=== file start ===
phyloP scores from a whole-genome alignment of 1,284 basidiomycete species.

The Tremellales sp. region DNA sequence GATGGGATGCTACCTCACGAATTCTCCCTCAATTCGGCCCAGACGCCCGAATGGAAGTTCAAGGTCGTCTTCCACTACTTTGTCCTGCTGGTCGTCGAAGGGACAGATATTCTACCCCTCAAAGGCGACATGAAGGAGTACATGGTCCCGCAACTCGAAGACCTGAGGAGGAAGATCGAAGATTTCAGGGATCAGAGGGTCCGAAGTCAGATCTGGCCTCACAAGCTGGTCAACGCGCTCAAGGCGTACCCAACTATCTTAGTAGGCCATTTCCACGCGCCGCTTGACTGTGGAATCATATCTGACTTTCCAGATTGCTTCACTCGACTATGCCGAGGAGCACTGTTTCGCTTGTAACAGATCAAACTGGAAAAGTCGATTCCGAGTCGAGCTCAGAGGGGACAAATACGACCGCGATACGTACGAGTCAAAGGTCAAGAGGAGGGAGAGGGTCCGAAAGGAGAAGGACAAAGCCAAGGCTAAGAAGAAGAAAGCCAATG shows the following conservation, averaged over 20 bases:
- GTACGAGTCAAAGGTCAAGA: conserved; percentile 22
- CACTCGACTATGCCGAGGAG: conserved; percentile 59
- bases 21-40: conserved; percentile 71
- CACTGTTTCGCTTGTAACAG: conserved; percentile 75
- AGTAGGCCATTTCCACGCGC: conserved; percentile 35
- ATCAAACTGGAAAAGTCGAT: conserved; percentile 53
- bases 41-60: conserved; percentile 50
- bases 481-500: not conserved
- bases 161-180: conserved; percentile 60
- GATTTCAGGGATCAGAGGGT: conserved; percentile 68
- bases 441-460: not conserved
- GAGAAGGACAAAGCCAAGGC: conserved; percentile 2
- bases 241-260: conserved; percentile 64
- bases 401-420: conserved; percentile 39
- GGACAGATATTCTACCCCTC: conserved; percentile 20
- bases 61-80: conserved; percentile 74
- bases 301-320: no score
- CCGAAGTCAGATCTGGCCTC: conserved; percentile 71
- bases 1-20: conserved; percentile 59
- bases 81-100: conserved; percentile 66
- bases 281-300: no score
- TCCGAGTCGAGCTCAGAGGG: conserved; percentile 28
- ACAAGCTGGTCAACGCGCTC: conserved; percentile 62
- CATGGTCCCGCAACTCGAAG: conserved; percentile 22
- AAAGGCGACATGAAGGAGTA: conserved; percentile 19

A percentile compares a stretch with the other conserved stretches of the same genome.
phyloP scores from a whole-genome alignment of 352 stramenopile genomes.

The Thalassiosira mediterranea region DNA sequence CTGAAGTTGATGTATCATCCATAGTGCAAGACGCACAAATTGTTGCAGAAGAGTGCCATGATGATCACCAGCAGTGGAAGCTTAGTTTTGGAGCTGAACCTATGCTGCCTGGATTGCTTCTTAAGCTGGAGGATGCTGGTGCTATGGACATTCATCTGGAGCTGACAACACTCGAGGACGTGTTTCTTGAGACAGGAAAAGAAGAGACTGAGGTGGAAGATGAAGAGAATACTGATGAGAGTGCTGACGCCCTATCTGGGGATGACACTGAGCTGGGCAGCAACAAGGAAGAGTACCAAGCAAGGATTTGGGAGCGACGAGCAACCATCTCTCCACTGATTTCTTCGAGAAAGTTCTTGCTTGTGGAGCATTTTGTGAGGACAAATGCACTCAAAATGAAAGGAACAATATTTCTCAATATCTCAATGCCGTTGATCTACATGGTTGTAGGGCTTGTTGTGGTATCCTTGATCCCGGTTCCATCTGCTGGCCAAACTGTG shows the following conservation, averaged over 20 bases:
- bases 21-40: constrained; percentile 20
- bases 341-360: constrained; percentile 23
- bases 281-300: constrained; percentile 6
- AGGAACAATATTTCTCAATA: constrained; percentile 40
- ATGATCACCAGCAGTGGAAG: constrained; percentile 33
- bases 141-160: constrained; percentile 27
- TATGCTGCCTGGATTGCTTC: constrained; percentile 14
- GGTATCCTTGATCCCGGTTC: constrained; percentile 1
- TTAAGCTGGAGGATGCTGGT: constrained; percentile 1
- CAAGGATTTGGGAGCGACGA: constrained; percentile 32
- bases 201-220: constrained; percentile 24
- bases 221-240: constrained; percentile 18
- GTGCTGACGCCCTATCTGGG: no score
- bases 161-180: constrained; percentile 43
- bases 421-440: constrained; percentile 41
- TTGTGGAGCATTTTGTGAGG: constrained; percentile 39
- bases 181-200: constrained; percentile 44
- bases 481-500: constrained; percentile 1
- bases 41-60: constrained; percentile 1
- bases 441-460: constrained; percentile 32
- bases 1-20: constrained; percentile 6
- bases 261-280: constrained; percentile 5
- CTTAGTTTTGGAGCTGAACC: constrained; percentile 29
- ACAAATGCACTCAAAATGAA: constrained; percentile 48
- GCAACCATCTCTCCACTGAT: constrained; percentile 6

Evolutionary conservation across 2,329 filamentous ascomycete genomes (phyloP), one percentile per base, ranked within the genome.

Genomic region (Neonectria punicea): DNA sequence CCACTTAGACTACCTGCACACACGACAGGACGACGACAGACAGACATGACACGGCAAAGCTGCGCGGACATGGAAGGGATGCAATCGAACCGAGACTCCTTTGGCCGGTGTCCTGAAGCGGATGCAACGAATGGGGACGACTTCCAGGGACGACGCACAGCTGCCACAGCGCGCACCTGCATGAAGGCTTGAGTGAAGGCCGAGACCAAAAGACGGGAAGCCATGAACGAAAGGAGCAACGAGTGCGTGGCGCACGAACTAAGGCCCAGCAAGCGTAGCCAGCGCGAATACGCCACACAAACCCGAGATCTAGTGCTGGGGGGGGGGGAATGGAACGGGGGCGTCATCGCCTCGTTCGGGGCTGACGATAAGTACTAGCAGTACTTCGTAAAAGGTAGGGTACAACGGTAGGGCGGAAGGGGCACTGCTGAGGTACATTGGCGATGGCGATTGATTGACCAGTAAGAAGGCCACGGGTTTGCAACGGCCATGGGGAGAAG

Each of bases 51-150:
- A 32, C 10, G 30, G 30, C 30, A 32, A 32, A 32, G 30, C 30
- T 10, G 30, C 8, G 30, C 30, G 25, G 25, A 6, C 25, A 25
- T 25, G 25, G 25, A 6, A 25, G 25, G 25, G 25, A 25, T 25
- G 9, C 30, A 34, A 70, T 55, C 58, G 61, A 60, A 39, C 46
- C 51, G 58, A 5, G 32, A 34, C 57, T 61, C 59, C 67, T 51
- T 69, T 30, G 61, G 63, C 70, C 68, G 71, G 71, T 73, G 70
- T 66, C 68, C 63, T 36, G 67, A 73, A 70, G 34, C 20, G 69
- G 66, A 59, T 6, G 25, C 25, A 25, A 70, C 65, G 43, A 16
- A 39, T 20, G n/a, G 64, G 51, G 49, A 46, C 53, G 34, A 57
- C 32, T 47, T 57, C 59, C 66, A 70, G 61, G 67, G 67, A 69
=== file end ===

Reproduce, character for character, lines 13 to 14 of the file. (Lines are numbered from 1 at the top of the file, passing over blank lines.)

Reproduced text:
- bases 441-460: not conserved
- GAGAAGGACAAAGCCAAGGC: conserved; percentile 2